Congresswoman met with Syrian President

Representative Tulsi Gabbard, who wants to stop sending weapons to insurgents in Syria, met with Syrian President Bashar al-Assad during a trip to the war torn region.

Representative Tulsi Gabbard met with Syrian President Bashar al-Assad during a four-day fact-finding trip to Syria and Lebanon.

Gabbard reaffirmed her opposition to U.S. funding for rebel groups opposing the Syrian leader, who is supported by Russia despite accusations that he has used chemical weapons against civilians.

Syria is one of seven nations that have been subject to bombardment during the Obama administration.

In an interview with CNN’s Jake Tapper, the two-term Democratic congresswoman from Hawaii said though she did not initially plan to meet with Assad, she did so because “we’ve got to meet with anyone that we need to if there is a possibility that we could achieve peace, and that’s exactly what we talked about.”

A military veteran who served in Afghanistan, Gabbard returned to Washington, DC after a week-long visit to Damascus, Aleppo, and Beirut to see and hear firsthand the impact of the war in Syria directly from the Syrian people, saying she heard stories of suffering, pain, courage and hope from people all across the country.

Gabbard met with refugees, Syrian opposition leaders who led protests in 2011, widows and family members of Syrians fighting alongside groups like al-Qaeda, as well as those fighting on the side of the government.

The Congresswoman also met with Lebanon’s newly-elected President Aoun and Prime Minister Hariri, U.S. Ambassador to Lebanon Elizabeth Richard, Syrian President Assad, Grand Mufti Hassoun, Archbishop Denys Antoine Chahda of Syrian Catholic Church of Aleppo, humanitarian workers, students, small business owners, and others.

“My visit to Syria has made it abundantly clear: Our counterproductive regime change war does not serve America’s interest, and it certainly isn’t in the interest of the Syrian people,” said Gabbard. “As I visited with people from across the country, and heard heartbreaking stories of how this war has devastated their lives, I was asked, ‘Why is the United States and its allies helping al-Qaeda and other terrorist groups try to take over Syria? Syria did not attack the United States. Al-Qaeda did.’ I had no answer.”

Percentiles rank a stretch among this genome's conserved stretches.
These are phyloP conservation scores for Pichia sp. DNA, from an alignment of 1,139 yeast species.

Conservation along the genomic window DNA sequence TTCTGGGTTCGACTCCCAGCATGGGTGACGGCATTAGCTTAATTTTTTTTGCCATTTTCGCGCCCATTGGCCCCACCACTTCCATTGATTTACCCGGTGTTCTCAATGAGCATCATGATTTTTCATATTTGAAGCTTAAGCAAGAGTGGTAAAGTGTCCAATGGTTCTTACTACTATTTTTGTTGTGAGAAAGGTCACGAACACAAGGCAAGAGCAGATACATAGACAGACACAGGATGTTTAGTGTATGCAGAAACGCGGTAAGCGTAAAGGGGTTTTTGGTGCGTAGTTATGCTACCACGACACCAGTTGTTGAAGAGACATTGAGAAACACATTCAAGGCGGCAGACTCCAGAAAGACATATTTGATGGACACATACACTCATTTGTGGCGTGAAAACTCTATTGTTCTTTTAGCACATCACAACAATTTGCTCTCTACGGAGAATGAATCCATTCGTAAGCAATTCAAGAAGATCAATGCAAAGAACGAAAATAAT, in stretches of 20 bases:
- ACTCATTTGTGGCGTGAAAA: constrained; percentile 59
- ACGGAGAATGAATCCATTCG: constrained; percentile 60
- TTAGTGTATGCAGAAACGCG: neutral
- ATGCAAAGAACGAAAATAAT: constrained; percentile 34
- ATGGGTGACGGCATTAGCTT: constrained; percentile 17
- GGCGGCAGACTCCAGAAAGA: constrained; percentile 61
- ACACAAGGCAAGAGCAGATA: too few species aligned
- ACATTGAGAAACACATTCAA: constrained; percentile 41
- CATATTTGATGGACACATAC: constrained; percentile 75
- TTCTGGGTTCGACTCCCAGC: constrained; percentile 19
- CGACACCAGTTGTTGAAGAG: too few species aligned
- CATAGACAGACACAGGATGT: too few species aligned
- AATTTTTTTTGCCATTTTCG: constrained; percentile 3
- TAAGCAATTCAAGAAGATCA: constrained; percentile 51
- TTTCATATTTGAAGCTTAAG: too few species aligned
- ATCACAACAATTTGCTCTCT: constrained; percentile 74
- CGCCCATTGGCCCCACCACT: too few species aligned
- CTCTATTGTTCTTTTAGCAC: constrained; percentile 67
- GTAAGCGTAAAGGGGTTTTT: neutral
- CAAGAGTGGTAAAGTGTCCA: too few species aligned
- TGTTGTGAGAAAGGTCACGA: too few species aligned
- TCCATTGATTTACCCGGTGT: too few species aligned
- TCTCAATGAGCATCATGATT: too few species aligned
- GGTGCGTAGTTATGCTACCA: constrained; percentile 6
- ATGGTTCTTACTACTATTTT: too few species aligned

“I return to Washington, DC with even greater resolve to end our illegal war to overthrow the Syrian government,” said Gabbard.

In a speech on the House floor on January 13, 2017, Gabbard urged lawmakers to support the bipartisan Stop Arming Terrorists Act (H.R.608), legislation that would prohibit the U.S. government from using American taxpayer dollars to provide funding, weapons, training, and intelligence support to groups like the Levant Front, Fursan al Ha and other allies of Jabhat Fateh al-Sham, al-Qaeda and ISIS, or to countries who are providing direct or indirect support to those same groups.

U.S. manned and unmanned aircraft conducted a precision air strike Jan. 19 against an al-Qaida training camp in Idlib Province, Syria. The Pentagon claimed that more than 100 al-Qaida fighters were killed in the attack on the day before Obama left the White House.

“I know the cost of war. I feel it is my duty to take every opportunity possible to advocate for peace,” said the Congresswoman in a message pinned to her Twitter feed.


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